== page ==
Yes, I am really that protective when it comes to material that may form my son's opinions about women. I turn the station on the radio all the time. And, yes, I am very likely - not positively, mind you - too sensitive.

I told my husband flatly and haughtily, "When it comes to entertainment, I do not believe in pure entertainment. Everything has either a good value or a negative one."

That has always been one of my favorite pet sayings. It's very pithy, isn't it? Well, it was my favorite until my husband called me on it, made me stop and think.

"So everything you listen to or watch around the kids has a positive value? Nothing inappropriate at all?"

Whooo....."Well, nothing explicit. I mean, most of it is probably neutral, come to think of it - neither good nor bad. [As if he didn't know what neutral meant] But....uh....touché."

So I was wrong, but I amend my ways by asserting that most entertainment has a good or bad value. I still really like the saying.

I can find the value in stories that others would challenge. Take, for example, the movie Groundhog Day with Bill Murray. That romantic comedy, a childhood favorite, has a wealth of value based in the story of a selfish, self-centered, pride-filled man who over a seemingly endless day confronts the truth about himself and his ambitions and gradually learns to use his excess time, not for pleasure, consumption or self-aggrandizement, but to grow in kindness, humility, selflessness and skill. And he does it at first to win the attention and love of a woman - not too bad thing - but in the end continues because he grasps the value in doing good and helping others.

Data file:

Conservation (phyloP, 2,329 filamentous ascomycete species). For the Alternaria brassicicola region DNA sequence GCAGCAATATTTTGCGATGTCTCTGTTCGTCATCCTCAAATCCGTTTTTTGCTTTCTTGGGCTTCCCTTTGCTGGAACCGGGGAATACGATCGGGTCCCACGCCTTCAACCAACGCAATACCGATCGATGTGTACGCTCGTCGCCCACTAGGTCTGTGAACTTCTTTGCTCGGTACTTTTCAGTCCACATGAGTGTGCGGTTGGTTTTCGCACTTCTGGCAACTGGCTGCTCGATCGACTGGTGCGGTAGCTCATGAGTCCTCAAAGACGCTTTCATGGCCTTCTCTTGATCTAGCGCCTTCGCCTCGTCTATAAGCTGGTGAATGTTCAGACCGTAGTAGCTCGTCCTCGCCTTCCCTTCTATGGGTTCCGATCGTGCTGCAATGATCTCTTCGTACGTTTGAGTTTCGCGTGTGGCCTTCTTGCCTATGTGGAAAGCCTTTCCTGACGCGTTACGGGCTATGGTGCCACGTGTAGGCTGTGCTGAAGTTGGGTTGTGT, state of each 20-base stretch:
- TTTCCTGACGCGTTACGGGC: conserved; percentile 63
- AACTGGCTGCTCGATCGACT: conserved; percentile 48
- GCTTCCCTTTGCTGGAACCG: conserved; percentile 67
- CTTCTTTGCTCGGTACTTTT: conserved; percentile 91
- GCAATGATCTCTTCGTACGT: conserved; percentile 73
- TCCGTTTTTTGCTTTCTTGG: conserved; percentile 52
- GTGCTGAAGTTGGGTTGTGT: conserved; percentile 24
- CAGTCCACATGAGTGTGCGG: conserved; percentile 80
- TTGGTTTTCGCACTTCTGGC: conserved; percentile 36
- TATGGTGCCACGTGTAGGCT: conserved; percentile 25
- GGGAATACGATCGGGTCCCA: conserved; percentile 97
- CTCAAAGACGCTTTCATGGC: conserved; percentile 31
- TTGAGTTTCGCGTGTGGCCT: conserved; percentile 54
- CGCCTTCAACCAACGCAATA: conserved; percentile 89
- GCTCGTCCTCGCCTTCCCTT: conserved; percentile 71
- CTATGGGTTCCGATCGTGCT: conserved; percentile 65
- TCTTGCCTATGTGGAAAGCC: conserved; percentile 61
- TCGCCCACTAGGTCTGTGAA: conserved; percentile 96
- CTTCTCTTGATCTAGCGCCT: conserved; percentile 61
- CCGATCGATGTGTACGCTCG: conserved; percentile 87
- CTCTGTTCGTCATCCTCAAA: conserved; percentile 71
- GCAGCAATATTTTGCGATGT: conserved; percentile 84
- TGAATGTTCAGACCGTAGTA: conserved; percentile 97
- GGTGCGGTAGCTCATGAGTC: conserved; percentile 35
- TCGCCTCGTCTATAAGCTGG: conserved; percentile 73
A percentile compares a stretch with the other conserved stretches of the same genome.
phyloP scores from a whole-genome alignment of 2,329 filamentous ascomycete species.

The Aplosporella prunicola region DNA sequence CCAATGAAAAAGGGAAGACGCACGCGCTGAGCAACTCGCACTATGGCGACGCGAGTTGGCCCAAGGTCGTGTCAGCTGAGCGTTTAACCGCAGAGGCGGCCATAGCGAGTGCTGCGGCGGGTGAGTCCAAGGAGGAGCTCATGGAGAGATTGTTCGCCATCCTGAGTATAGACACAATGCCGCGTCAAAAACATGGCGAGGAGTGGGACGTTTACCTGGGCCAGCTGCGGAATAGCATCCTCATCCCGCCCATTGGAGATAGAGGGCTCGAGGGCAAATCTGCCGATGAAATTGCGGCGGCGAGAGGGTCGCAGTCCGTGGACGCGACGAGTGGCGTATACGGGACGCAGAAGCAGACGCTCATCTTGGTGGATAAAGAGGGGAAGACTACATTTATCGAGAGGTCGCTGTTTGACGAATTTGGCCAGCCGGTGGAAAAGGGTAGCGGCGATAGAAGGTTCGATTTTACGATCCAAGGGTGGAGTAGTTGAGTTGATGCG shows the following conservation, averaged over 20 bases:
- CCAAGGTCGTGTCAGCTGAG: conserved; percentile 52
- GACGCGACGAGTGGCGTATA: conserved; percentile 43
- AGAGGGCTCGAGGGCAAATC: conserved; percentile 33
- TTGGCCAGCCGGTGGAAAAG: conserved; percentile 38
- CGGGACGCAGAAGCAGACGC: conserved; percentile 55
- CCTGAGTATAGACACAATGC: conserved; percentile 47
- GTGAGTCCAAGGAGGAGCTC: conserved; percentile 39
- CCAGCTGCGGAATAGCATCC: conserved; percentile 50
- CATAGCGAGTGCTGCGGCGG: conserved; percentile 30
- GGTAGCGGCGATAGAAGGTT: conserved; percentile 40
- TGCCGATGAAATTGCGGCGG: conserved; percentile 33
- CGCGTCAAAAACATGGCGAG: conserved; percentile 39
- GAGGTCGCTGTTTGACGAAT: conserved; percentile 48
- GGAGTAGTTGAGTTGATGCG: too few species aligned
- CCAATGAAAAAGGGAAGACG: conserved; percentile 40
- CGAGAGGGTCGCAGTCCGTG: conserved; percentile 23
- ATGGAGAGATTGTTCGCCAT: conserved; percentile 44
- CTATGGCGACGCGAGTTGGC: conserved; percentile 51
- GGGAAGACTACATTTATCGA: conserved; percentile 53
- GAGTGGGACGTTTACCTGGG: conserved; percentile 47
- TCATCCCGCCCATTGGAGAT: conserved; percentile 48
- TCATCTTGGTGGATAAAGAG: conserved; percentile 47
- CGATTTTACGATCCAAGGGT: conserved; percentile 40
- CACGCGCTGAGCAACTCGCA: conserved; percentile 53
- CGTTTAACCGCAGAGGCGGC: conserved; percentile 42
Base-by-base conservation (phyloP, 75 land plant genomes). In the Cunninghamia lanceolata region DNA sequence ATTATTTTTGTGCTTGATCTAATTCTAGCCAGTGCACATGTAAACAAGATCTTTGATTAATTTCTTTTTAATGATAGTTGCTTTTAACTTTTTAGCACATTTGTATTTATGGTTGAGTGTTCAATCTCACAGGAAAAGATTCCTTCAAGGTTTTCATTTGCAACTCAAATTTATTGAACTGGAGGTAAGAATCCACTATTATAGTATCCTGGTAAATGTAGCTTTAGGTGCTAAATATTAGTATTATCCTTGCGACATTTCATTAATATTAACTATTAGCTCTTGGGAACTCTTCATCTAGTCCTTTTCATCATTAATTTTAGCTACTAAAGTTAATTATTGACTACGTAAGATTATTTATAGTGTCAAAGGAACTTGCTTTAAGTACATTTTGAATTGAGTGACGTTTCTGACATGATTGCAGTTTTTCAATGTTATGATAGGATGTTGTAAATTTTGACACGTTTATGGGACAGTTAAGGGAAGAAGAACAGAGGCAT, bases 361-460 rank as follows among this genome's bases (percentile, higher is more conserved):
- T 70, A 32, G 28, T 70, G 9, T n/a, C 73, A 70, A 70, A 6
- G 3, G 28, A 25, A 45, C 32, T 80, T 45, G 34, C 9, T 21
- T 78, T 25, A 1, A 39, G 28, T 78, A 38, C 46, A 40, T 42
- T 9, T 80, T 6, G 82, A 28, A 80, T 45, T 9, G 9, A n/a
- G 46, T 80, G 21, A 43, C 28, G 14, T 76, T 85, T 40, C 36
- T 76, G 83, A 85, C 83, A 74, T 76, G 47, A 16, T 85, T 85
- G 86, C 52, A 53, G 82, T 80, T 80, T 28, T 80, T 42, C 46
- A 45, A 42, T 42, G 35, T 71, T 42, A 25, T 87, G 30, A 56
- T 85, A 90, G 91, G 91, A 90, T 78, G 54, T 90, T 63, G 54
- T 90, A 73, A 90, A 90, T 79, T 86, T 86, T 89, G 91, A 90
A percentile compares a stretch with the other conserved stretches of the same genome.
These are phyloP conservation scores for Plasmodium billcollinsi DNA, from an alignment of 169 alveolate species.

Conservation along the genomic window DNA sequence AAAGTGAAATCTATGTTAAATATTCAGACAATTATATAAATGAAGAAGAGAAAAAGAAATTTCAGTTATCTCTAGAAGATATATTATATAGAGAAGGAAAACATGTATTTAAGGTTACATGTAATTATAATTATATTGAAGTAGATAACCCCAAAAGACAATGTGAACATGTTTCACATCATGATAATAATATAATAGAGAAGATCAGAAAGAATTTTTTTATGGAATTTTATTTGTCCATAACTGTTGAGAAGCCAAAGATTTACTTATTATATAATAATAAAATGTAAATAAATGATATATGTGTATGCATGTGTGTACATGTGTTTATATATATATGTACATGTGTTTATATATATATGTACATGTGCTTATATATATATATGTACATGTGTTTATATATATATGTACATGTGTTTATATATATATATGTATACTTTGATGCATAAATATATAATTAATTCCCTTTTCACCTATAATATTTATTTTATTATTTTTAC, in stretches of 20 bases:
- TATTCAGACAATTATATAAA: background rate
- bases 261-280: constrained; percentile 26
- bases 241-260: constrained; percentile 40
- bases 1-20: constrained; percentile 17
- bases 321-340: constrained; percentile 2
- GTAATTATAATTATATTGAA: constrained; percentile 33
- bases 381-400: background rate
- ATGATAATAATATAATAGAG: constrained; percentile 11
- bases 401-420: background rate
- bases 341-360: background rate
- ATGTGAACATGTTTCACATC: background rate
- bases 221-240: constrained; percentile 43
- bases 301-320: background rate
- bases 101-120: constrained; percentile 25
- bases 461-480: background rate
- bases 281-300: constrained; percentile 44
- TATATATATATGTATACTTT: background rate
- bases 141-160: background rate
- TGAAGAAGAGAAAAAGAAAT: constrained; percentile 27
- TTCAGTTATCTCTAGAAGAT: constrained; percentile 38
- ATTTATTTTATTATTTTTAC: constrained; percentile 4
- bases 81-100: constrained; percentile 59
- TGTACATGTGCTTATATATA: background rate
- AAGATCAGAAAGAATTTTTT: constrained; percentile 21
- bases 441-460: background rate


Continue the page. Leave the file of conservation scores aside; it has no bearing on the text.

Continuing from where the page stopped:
On the other side of the coin, I detest Adam Levine's song "Animals". Though just a song, some might say, to me it has terrible, unhealthy, carnal lyrics. I do agree with others that it sounds like a disturbing and explicit stalker song. The imagery has nothing to do with a loving relationship, and I have had a few talks with my 12-year-old son about it, because it seems to be a very popular song with his age group.